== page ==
After two years of living in Hanoi, Vietnam working as a volunteer, Steve Jackson signed up for another volunteer stint on the other side of the world in Nicaragua. Here he discusses the similarities between two very different countries.
Somewhere on a journey that started in Hanoi, Vietnam and ended in Granada, Nicaragua, I considered how few travellers must have made the same trip.
Between changing flights in Hong Kong and Los Angeles, and before I jumped into a cab in Managua, I wondered if the last people to fly between the two countries had done so during the Cold War.
I fantasised. Perhaps back then Vietnamese Communists hooked up with Kremlin movers and shakers and headed over to rendezvous with Sandinista revolutionary Daniel Ortega. Maybe Castro was there too.
I bet, as Fidel smoked his cigar, he heard how hellish their trip was.
But I survived it. I arrived 36 hours later, with the time difference of half a day stealing a third of that.
I had given up working for Hanoi’s miraculous KOTO to work for Granada’s CafeChavalos. They are remarkably similar organisations. Both train at-risk kids from the streets to work in the hospitality industry. Both have shown impressive results.
The coincidences don’t end there. In Hanoi we had finally opened a new 150-seater restaurant. In Granada they were starting the fundraising for their’s. This is to be my job.
It’s not just my employers who are alike. The countries, on the surface, share similarities. Both victims of US foreign policy. Both still desperately poor. Both have proved inspirational in actually being able to function at all considering their horrific histories.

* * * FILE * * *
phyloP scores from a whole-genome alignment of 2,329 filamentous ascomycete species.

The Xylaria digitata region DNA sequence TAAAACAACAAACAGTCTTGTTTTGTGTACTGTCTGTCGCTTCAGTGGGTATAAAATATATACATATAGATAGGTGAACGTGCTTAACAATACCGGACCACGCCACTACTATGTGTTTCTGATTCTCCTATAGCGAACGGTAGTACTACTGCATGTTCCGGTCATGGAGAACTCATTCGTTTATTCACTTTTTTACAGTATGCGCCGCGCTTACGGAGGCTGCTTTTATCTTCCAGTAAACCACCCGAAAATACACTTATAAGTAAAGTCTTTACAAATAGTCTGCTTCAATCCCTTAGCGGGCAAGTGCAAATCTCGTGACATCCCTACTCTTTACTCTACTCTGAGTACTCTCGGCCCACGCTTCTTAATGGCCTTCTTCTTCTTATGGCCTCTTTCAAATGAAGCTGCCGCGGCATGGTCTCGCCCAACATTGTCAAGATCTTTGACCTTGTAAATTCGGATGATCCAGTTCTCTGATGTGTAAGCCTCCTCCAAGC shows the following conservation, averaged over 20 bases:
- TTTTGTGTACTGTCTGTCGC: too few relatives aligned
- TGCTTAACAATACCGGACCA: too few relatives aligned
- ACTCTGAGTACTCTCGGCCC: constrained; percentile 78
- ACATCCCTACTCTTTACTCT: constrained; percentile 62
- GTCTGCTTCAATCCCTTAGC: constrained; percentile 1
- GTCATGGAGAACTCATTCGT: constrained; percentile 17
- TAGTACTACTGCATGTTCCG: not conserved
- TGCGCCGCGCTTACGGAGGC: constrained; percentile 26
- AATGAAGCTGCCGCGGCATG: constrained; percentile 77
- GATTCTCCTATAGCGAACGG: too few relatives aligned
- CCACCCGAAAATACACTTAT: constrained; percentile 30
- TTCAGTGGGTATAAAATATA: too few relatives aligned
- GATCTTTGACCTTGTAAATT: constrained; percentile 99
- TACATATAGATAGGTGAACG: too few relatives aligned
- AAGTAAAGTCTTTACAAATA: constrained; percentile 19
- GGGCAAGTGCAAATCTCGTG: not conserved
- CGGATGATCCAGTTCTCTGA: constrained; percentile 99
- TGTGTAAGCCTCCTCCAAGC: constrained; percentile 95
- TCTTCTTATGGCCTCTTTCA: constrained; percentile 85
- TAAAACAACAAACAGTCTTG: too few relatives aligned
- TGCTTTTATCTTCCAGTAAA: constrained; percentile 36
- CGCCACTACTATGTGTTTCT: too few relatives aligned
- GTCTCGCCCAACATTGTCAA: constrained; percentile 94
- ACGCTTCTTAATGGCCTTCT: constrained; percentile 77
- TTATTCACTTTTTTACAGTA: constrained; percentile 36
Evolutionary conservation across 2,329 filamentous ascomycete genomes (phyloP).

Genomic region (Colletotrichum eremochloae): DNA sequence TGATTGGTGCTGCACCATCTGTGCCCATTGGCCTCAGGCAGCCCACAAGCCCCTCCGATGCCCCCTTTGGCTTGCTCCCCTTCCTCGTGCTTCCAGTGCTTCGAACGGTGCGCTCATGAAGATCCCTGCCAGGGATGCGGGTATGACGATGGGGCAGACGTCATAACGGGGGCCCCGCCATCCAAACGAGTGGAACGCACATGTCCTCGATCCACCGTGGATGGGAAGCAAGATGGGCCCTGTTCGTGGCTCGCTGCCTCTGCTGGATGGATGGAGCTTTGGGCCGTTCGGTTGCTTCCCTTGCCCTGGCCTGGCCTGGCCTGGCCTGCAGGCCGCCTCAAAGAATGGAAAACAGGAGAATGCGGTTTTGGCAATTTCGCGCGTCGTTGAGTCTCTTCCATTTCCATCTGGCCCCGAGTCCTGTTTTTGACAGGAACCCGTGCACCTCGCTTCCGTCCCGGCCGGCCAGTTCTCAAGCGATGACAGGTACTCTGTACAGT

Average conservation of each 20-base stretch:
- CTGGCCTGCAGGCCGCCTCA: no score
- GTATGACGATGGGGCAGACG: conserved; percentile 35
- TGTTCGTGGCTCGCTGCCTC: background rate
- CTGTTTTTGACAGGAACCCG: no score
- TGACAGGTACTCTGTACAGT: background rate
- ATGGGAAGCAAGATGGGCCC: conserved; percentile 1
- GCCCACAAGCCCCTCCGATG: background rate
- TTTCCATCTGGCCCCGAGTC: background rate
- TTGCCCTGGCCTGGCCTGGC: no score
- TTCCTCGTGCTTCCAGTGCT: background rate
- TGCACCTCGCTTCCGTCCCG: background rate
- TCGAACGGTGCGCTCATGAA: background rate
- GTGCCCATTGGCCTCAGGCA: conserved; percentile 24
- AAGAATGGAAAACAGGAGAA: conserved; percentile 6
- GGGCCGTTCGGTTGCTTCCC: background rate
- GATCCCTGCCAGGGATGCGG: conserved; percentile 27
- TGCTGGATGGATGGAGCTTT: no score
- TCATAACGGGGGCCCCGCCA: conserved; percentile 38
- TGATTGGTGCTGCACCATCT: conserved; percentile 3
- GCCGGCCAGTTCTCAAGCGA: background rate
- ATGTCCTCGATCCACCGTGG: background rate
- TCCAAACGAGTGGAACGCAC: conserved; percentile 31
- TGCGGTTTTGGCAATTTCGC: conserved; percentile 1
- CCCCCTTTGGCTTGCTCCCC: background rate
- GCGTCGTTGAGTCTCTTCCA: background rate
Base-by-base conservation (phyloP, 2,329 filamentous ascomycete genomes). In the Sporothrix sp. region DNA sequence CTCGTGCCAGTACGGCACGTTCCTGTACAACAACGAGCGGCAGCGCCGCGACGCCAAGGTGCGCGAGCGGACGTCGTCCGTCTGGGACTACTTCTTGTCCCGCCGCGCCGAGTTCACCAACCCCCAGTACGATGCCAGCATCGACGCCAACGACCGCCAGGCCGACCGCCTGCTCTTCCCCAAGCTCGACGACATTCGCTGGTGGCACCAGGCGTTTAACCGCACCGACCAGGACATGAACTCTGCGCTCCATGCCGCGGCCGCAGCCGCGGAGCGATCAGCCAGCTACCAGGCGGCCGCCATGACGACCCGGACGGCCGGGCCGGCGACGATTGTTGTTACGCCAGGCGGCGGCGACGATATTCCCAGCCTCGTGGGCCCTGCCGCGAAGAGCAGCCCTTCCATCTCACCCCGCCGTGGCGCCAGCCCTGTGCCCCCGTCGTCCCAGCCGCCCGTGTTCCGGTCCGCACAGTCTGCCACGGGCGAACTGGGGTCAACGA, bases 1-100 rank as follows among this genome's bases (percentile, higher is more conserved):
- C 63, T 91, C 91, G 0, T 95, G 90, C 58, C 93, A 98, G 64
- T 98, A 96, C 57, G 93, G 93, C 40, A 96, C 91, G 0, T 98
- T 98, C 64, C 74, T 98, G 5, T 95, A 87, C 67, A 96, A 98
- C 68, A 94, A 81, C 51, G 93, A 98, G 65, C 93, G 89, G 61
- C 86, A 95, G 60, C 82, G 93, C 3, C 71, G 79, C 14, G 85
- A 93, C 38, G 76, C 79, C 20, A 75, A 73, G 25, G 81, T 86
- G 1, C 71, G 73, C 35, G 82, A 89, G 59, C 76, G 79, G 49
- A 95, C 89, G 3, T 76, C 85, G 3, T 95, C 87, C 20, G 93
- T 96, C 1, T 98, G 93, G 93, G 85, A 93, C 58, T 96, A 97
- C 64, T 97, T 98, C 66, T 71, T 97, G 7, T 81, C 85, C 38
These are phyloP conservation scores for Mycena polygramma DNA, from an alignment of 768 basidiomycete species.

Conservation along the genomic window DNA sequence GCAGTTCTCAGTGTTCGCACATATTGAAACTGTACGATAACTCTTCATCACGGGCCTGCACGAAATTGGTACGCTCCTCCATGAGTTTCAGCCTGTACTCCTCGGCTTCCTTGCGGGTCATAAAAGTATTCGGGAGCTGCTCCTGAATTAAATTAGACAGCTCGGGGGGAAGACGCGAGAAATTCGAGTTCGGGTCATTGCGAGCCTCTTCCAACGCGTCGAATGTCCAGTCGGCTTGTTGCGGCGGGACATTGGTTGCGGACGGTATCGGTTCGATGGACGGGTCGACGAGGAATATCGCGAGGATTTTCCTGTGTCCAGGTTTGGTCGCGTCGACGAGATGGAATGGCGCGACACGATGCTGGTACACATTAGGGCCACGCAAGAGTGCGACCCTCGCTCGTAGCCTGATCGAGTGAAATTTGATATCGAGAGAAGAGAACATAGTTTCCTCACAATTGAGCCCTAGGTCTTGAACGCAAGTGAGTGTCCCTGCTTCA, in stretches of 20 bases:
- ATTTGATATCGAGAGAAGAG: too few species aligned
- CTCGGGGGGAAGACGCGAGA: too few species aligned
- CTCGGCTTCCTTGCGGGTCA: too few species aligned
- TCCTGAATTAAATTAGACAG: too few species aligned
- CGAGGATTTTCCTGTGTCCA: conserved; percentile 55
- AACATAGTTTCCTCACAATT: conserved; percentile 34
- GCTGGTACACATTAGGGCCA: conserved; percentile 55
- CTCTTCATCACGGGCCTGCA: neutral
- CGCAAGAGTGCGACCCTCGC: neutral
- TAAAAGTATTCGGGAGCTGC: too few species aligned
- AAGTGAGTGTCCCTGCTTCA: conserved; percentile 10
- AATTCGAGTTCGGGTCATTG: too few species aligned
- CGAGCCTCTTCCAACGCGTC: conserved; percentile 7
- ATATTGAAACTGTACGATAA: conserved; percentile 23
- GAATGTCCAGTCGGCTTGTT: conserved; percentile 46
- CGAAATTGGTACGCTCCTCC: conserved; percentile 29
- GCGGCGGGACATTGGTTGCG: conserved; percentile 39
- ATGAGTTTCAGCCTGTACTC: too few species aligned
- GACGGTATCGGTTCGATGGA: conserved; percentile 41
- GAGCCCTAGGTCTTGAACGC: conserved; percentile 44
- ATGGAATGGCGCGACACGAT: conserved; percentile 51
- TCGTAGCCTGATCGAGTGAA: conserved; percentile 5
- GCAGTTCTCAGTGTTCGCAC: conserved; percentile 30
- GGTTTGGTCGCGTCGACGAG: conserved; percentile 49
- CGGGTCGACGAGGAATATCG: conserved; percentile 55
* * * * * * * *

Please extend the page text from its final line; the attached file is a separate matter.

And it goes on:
Then again, as I settle, I realise that there are just as many differences. Vietnam may be Communist but only in a sense that it is governed by the Communist party. In truth it was as much a socialist nation as Haliburton is a workers’ co-operative.
Maybe it was at the behest of the neo-liberals of the World Bank, but in Vietnam healthcare, education and social provision of all kinds was minimal and comparatively expensive.
Ironically, it seemed, in Communist Vietnam you had to be the toughest of entrepreneurs to survive.
Certainly, somehow the Communist Party manages to be everywhere and nowhere. It controls everything but does so facelessly. I didn’t even know who the president was.
For the most part, politics remained a non issue. You can argue that people were too scared to discuss it. My experience is that, as long as they were left alone, Vietnamese simply didn’t care.
In Nicaragua, where there is a functioning democracy, it’s very different. Politics is debated passionately. After recent neo-liberal regimes, social provision may be no better than Vietnam but change is promised.
That’s because Sandinista revolutionary Daniel Ortega is back. This time voted in to power. His last spell in charge was brought to an end, in part, due to the Contra war, illegally funded by the US. Remember Oliver North?
This time will the US by too preoccupied with the Middle East to care?
Ortega appears to be doing and saying all the right things. On the surface he has joined Hugo Chavez’s “axis of irritation”. But there also appears to be no will to upset the US either. Better to stay the hell away.
So far, so good. For starters barriers and costs associated with healthcare and education are slated for substantial removal.
Not everyone is happy though, especially as Ortega only received 38% of the vote, but that’s still more than any other candidate.